That is a very brief description of part of the life of a mold. There are thousands and thousands of species of molds. Some are very uncommon, while others are everywhere. All require an organic food source that we easily provide in our homes and buildings.
 

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have the drywall off. We've also got some Serpiflex (really for asbestos containment) coming to seal the wood after the treatment. Anybody ever use this? How's the odor?

Once it is really nice and dry, assuming it is not an area that is going to get wet again, I would seal it up with shellac. You can get BIN Shellac from Zinsser at most paint stores.

Jamie
 

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Discussion Starter #12
Thanks Jamie, but I just looked at the MSDS for that Shellac... 550 g/l VOC is pretty high. My wife would be walking around here with a respirator for weeks.
The Serpiflex is 76.1 g/l, which is well under the EPA "Low VOC" standard of 250 g/L for latex paints or 380 g/L for oil based paint
 

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Discussion Starter #13
Ooooooo. Just found this Zero VOC sealer that is actively moldicidal for 25 years... Forticel from Protective Coatings Group, LLC in my home town, Charleston, SC. Here's the MSDS ... anybody ever heard of it?
 

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I love products where the MSDSs list the all the components as "Proprietary Ingredients"...i.e. "we don't want you to know what we're selling you because either some of these ingredients may be toxic or they're too common to do any good - but you'll buy it won't you? and we haven't tested it but take our word for it"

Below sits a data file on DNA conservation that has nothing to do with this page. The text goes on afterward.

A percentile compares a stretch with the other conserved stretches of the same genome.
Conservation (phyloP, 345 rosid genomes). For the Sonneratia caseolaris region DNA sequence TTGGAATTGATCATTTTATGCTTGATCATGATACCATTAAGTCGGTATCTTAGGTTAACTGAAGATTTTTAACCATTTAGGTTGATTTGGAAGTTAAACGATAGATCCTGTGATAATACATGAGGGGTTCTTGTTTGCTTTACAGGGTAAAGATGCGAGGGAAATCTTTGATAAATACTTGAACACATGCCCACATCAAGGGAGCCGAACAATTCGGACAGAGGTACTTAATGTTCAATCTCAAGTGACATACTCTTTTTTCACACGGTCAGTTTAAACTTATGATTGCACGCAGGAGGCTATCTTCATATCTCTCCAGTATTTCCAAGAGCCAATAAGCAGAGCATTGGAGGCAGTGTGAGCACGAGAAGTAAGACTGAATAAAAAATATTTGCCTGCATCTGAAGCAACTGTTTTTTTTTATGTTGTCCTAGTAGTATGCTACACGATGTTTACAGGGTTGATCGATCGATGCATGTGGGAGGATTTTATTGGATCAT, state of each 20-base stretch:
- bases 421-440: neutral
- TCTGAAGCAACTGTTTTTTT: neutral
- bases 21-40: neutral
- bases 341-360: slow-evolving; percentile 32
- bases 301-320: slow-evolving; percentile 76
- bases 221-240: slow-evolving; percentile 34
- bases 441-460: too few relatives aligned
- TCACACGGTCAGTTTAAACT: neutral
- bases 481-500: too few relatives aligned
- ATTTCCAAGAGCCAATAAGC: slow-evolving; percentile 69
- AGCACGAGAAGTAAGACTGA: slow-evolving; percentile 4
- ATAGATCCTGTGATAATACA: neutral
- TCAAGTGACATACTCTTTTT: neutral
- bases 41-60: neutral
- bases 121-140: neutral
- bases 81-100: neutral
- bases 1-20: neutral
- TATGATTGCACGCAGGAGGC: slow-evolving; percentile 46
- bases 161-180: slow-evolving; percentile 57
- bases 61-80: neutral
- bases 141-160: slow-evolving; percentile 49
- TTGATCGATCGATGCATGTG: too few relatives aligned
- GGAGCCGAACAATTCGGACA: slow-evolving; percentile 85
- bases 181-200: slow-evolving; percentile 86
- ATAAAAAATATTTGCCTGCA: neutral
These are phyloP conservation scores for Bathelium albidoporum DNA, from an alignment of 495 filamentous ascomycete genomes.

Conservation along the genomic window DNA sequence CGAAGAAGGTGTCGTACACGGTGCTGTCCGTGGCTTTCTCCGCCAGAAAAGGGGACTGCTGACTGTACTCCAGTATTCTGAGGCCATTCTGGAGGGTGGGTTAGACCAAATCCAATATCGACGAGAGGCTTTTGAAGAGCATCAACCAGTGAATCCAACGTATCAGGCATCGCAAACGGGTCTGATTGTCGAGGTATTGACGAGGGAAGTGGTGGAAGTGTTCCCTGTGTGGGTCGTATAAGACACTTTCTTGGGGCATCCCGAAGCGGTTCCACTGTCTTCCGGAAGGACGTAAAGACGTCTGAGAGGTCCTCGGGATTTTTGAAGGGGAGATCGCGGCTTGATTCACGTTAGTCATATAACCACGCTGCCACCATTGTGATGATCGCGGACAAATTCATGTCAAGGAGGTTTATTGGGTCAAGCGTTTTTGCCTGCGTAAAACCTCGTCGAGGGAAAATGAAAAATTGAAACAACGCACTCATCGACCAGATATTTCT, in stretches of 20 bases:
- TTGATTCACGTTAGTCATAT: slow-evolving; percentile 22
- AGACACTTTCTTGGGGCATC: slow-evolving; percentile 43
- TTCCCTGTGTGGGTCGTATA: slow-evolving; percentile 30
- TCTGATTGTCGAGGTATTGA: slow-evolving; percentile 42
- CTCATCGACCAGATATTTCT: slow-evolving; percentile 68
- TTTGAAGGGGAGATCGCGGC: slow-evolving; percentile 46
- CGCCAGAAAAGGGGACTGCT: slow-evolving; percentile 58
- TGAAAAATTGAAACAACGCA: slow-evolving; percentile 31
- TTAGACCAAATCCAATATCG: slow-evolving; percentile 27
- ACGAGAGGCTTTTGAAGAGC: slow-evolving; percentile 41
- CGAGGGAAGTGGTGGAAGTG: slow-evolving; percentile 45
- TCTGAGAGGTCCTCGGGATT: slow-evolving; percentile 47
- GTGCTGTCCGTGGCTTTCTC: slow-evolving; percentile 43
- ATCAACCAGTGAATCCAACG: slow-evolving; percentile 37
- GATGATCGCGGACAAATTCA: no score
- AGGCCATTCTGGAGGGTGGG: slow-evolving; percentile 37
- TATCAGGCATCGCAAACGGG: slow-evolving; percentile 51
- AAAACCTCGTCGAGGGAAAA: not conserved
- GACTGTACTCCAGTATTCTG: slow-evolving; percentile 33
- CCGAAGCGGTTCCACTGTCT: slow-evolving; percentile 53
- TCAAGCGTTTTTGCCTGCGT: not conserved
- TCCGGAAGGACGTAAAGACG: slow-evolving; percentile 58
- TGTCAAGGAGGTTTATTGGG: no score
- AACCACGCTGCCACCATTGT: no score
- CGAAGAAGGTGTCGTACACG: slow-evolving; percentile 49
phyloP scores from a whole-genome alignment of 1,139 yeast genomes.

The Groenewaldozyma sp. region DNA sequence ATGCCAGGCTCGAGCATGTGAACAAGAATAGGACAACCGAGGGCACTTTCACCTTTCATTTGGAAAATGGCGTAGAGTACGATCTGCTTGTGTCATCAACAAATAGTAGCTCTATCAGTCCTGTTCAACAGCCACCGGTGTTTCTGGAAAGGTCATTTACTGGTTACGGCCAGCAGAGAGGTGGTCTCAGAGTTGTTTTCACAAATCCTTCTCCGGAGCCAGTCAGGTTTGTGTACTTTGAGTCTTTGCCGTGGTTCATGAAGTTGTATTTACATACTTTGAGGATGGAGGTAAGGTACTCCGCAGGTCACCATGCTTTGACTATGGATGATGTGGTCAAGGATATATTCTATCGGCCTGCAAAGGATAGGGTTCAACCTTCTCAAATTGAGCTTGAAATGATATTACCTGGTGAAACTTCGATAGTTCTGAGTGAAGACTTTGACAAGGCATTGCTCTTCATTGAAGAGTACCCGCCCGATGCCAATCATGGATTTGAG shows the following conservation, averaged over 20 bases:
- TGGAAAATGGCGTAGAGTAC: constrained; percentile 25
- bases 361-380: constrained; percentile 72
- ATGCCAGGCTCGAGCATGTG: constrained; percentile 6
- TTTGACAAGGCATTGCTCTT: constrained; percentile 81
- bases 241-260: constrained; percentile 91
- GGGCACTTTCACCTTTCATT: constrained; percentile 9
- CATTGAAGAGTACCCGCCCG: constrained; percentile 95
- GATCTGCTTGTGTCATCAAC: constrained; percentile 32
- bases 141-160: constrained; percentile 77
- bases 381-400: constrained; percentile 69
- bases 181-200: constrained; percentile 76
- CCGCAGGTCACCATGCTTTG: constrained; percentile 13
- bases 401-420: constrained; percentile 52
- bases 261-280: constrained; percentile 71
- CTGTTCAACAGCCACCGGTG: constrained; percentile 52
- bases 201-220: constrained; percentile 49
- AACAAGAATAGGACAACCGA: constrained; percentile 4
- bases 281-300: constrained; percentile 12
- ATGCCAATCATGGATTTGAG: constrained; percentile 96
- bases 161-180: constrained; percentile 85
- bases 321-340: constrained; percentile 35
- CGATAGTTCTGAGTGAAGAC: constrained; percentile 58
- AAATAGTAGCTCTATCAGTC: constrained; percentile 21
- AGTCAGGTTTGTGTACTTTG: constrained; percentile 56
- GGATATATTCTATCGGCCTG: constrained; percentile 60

:no:

And all that from a 'Limited Liabiity Company' with no address... Wow. Nice to know they intend on taking responsibility for the danger moulds may present to you and your family and isn't is reassuring to know they'll even be around when they get called into court.
 

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Discussion Starter #15
Good point about the unlisted ingredients, but there are business locations listed for PCG in the MSDS and their web site, under "contact us".
 

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Thanks Jamie, but I just looked at the MSDS for that Shellac... 550 g/l VOC is pretty high. My wife would be walking around here with a respirator for weeks.
The Serpiflex is 76.1 g/l, which is well under the EPA "Low VOC" standard of 250 g/L for latex paints or 380 g/L for oil based paint